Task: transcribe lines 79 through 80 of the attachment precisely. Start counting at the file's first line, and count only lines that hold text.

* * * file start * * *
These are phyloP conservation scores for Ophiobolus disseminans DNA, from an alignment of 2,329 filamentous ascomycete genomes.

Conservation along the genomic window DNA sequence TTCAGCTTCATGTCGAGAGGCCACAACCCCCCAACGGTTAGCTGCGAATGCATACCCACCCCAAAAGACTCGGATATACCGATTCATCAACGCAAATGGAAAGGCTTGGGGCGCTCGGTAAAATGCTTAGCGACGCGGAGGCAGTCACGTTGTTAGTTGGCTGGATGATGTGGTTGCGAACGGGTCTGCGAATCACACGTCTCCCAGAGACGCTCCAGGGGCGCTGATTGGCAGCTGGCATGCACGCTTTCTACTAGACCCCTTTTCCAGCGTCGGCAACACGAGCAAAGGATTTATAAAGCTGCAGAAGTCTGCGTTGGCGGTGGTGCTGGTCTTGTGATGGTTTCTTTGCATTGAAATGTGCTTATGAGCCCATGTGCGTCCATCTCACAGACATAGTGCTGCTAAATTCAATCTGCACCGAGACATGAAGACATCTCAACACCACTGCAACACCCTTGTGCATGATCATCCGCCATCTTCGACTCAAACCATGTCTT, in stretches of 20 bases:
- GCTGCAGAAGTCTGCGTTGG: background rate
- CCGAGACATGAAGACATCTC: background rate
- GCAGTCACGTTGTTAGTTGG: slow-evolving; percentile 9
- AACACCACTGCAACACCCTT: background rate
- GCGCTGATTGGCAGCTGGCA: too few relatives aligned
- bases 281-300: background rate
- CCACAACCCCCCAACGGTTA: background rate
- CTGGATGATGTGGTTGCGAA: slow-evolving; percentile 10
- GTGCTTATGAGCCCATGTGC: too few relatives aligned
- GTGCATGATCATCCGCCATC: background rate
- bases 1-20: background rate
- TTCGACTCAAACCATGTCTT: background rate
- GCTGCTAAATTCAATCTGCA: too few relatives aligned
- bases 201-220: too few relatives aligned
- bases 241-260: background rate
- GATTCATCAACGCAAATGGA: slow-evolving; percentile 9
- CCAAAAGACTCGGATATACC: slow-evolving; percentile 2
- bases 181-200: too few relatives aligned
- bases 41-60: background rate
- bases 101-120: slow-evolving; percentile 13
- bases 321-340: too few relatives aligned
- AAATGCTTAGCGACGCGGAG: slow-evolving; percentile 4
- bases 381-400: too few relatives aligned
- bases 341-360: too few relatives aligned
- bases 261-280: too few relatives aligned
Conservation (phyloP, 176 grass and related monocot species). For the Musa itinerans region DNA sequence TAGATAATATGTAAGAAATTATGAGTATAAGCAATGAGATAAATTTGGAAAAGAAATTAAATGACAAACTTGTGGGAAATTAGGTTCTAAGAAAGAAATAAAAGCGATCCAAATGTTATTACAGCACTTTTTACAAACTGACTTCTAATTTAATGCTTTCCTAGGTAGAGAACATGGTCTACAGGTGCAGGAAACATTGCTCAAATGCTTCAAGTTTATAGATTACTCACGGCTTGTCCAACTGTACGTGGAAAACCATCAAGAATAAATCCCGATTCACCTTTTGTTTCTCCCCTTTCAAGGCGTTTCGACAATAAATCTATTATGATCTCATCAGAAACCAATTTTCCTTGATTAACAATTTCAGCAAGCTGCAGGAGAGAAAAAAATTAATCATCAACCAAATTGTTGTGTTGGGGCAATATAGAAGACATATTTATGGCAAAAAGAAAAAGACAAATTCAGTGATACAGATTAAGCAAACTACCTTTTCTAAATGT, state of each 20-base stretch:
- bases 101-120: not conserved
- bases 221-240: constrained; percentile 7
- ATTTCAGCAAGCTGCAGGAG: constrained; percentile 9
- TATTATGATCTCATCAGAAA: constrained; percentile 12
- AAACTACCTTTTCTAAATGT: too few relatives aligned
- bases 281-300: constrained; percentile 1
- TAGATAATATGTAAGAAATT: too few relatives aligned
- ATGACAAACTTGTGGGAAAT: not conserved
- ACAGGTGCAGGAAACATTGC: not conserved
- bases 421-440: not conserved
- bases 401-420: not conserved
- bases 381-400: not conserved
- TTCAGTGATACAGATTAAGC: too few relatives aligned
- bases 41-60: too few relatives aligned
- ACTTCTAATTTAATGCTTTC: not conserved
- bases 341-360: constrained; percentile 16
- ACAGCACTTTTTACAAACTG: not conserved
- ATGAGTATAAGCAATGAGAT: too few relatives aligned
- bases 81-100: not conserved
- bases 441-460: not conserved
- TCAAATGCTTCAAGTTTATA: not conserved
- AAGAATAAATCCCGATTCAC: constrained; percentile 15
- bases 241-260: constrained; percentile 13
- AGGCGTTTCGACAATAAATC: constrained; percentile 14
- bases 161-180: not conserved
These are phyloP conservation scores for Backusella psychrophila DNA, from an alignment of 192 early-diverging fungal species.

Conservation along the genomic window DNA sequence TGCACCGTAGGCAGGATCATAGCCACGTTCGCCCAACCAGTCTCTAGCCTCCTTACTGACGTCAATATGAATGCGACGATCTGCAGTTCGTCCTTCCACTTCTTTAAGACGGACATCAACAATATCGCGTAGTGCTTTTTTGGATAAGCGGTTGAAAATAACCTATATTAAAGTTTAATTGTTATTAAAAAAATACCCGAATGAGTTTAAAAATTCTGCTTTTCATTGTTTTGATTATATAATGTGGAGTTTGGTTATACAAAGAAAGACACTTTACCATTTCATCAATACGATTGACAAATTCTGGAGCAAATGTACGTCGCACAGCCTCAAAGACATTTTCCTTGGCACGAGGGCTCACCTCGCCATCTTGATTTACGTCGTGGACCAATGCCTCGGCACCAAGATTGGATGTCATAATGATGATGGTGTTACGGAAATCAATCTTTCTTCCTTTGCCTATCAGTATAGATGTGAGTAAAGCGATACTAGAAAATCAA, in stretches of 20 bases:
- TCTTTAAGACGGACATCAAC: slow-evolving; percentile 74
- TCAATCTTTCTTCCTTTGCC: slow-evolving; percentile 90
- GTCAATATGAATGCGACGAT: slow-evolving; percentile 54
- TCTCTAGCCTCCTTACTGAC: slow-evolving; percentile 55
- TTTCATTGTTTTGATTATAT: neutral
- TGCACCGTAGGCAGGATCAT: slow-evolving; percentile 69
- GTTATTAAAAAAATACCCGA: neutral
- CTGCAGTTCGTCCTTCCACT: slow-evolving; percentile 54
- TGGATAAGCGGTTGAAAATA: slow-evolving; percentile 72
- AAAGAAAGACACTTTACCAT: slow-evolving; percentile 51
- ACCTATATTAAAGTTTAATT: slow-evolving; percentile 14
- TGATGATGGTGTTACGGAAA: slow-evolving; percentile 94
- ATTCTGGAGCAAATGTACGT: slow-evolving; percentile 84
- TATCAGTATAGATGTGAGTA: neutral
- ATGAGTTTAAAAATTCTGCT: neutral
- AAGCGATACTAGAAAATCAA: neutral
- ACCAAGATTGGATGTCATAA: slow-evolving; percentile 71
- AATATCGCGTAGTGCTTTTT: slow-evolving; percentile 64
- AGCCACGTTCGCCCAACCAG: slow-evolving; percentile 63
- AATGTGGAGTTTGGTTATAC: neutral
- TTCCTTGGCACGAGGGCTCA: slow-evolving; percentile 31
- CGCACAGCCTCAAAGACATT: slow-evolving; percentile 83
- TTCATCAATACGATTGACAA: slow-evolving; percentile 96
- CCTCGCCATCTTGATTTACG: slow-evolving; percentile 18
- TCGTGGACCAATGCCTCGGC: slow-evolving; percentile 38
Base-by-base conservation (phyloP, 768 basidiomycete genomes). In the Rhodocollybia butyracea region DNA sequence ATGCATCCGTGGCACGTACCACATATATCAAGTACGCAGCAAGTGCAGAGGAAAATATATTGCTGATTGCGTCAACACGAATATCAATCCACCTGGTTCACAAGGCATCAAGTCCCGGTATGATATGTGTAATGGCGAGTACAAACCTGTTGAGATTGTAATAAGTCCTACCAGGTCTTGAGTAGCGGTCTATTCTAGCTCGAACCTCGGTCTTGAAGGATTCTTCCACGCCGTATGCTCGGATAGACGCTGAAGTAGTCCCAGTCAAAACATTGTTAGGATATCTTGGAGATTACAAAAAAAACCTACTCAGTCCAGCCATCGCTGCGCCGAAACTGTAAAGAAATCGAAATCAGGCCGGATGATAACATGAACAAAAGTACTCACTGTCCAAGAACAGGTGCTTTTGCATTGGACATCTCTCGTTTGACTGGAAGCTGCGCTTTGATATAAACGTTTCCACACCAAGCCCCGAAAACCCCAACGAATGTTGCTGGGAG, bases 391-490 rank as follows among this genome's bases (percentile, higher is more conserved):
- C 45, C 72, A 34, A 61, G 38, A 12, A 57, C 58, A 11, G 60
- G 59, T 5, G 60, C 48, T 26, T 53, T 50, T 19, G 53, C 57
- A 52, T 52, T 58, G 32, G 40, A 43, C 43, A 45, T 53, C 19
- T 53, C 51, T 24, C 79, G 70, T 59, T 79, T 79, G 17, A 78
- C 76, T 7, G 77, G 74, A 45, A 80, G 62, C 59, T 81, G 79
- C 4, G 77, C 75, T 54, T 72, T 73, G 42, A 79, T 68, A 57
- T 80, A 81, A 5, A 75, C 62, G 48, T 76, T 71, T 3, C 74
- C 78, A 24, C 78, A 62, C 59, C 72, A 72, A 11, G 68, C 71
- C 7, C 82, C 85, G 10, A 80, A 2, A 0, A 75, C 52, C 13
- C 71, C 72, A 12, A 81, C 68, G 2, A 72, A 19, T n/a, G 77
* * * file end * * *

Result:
- CCTCGCCATCTTGATTTACG: slow-evolving; percentile 18
- TCGTGGACCAATGCCTCGGC: slow-evolving; percentile 38